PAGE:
The Leaning Houses of Amsterdam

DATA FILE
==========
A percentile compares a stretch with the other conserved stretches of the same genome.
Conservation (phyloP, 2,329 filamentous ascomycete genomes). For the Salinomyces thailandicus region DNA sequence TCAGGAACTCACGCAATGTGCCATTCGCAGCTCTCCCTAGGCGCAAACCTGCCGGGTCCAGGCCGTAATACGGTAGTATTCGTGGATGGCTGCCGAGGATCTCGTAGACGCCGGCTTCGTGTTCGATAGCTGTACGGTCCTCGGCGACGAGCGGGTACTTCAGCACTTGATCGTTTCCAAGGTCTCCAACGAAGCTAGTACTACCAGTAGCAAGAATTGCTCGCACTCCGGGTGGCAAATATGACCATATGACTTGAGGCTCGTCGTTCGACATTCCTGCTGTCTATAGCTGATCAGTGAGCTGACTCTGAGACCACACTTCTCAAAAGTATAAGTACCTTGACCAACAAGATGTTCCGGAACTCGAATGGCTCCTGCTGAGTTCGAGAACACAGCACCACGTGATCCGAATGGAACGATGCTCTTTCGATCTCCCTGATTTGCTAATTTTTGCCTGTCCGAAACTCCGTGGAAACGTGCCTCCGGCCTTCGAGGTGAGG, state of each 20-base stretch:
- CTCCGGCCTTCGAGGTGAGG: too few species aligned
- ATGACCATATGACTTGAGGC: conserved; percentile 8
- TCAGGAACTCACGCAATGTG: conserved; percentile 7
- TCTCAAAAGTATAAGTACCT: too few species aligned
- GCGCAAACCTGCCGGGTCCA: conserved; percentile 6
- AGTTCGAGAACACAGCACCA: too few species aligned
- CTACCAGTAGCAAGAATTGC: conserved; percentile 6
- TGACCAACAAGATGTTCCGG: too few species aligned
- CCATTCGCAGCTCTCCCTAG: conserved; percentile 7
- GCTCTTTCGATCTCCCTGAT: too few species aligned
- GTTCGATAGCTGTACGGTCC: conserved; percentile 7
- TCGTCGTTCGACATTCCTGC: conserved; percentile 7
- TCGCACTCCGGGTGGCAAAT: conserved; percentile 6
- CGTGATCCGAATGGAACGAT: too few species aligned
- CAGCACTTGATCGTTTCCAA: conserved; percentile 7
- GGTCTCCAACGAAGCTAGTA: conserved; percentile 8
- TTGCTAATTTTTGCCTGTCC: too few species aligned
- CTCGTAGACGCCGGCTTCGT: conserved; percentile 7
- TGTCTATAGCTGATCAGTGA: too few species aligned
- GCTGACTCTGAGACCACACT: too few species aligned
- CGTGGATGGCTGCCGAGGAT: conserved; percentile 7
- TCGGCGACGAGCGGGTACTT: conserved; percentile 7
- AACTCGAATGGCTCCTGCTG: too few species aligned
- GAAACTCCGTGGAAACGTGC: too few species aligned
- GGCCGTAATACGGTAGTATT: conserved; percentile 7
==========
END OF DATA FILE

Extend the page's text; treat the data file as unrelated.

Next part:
Ever wonder why all of Amsterdam's old houses lean like drunken sailors on a Saturday night? After the great fires of 1421 and 1452, which swept through and destroyed nearly three-quarters of the city, building regulations became stricter and wooden structures were forbidden. Only two early timbered examples remain in Amsterdam, though others might be lurking behind more "modern" facades: the Houten Huis (Wooden House) at the Begijnhof built in the second half of the 15th century, and No. 1 Zeedijk, completed in 1550. Since brick is a substantially heavier material than wood (and the city is still sinking into the mud at a slow and steady pace), all structures were built on wooden pilings slammed deep into the sand. Without enough depth (and Jordaan construction was particularly suspect), or with fluctuating water-table levels, the wooden pilings begin to crumble and the house tilts. Today, rotten wooden pilings can be replaced with cement ones, without tearing down the building.
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